The declaration of a nation-wide state of disaster that appeared yesterday in the Government Gazette has taken agricultural organizations by surprise, given that large parts in the east of the country recently received good rains. In a statement Agri SA, an agricultural industry association said: "The rationale behind this national disaster declaration remains unclear due to good rains and good production prospects in most provinces."
The United Nations (UN) has called on the international community to provide nearly $76 million to finance aerial spraying of pesticides in East Africa, where swarms of locusts continue to decimate crops and threaten food security in the region. In a tweet published Thursday, the Executive Director for the UN World Food Programme warned that if countries “do nothing” now, they will be forced to spend 15 times more money to feed the 13 million people “devastated by the loss of their crops and livelihoods.”
A bill to establish a standing state relief fund for farmers whose crops are devastated by hurricanes or other natural disasters moved to the S.C. House on Wednesday. The bill would create a South Carolina Farm Aid Fund to provide aid after a federally declared natural disaster for up to 20 percent of the farm’s crop loss.
Farmer Jack Imperial woke to a picture of devastation after ash spewed from a volcano in the Philippines - his verdant green pineapple field had been transformed to a dirty dark grey. Mr Imperial said his chances of salvaging produce from his 1-hectare (2.5-acre) farm were small and, in any case, there was no one to sell them to with tourists avoiding the Tagaytay area on the archipelago's biggest island Luzon, 32 km (20 miles) from the Taal volcano.
As unprecedented wildfires threaten large parts of Australia, the nation's agriculture industries are counting the cost of the blazes that have scorched pasture, destroyed livestock, and razed vineyards. With the fires still burning and fears of more to come, it's too early to quantify the damage, analysts and industry officials said.
Around 100 producers met in Grand Forks Wednesday to learn about disaster relief assistance programs and the 2018 Farm Bill. The bulk of the Dec. 18 meeting -- and why most of the farmers were there -- was spent on clarifying WHIP and WHIP+. The Wildfires and Hurricanes Indemnity Program was created to cover crop losses that resulted from 2017 and 2018 wildfires, Hurricane Cindy and extreme cold weather.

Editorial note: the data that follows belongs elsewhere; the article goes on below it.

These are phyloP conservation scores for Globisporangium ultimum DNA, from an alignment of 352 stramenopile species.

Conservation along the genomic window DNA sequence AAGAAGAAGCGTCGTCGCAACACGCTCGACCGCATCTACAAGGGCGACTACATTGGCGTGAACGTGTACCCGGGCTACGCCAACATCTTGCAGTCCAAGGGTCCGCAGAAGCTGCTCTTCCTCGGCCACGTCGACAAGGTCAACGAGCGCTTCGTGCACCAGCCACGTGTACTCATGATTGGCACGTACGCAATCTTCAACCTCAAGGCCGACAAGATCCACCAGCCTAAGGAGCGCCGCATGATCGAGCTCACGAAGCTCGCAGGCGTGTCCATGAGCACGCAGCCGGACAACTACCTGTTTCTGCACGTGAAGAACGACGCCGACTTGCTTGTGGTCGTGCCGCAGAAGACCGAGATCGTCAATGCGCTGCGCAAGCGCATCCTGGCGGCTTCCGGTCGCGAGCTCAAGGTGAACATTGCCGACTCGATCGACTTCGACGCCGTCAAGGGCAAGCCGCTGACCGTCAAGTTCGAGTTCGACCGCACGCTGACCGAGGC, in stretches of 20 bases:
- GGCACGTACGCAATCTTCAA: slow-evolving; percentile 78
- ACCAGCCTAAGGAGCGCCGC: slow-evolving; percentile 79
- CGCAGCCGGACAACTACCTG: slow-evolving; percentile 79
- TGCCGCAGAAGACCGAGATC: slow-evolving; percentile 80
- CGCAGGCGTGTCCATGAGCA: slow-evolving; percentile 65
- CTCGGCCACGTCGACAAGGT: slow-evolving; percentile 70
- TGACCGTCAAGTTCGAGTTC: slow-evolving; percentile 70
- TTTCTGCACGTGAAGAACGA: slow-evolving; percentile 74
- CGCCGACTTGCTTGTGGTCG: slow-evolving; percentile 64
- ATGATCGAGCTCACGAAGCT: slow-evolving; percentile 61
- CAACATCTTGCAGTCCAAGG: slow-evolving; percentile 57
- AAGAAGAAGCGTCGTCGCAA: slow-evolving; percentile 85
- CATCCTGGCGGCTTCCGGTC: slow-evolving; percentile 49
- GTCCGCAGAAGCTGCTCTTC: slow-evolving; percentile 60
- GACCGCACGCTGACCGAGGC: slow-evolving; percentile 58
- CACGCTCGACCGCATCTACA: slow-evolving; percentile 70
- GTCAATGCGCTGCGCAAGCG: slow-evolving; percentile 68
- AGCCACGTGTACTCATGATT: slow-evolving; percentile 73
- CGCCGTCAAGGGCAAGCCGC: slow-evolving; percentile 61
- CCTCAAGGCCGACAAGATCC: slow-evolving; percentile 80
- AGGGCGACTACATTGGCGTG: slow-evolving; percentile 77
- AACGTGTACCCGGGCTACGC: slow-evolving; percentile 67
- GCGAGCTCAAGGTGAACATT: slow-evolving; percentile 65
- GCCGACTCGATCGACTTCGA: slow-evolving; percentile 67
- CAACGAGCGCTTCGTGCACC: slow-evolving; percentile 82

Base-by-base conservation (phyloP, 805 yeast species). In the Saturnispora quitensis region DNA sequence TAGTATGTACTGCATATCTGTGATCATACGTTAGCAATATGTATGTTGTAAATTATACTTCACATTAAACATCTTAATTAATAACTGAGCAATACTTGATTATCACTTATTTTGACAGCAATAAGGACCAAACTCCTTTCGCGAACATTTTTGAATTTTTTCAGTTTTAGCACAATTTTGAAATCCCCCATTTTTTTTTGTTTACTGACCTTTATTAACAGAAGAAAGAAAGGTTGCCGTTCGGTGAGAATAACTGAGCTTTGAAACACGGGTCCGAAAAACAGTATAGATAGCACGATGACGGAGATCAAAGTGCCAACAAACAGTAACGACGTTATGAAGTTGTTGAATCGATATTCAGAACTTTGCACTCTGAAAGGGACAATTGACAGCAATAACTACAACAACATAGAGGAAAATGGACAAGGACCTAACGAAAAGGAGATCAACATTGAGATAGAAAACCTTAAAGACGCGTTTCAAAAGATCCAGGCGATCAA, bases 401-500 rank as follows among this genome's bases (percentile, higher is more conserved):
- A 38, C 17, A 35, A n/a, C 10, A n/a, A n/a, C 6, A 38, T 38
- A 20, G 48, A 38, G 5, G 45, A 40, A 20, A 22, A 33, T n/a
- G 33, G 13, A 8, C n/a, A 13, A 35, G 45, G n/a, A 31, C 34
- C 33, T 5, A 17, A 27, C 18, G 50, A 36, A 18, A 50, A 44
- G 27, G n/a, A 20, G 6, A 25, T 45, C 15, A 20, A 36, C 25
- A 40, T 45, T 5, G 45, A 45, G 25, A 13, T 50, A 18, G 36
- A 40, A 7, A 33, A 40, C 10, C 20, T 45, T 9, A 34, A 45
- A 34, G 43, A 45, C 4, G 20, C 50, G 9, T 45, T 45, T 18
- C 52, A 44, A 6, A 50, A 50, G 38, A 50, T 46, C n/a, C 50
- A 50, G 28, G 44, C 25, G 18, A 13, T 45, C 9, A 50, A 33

The U.S. Department of Agriculture Farm Service Agency in Nebraska announced that agricultural producers affected by natural disasters in 2018 and 2019 can apply for assistance through the Wildfire and Hurricane Indemnity Program-Plus (WHIP+). Nebraska FSA offices across the state are ready to accept applications.
Agricultural producers affected by natural disasters in 2018 and 2019, including Hurricane Dorian, can apply for assistance through the Wildfire and Hurricane Indemnity Program Plus (WHIP+), a U.S. Department of Agriculture program. “There is no doubt that extreme weather has greatly impacted North Carolina’s agricultural producers over the last several years, and 2019 is no exception.”
One local farmer says he’s never seen conditions as bad as they were this year. Following a growing season of wet, cold weather the County of Grande Prairie declared an agricultural disaster. Broken Tine Orchard and Alde Farms President Kreg Alde says this year’s crop of berries, canola and peas were late or drowned out altogether due to too much water.
Three local counties are among the 14 in Ohio that the United States Department of Agriculture said are primary natural disaster areas. Champaign, Clark and Miami counties were added to a growing list of designated primary natural disaster areas, which means farmers in those counties can apply for disaster loans.
The African Farmers Association of South Africa has urged the government to intervene in support of farmers in drought-stricken provinces, citing North West, Limpopo, the Western Cape, Free State, KwaZulu-Natal, Northern Cape and the Eastern Cape as the hardest hit. In its preliminary report, Afasa said the past few weeks have seen KwaZulu-Natal accounting for more than R12 million in livestock losses, with one farmer losing 80 breeding cows, eight bulls and 40 calves.
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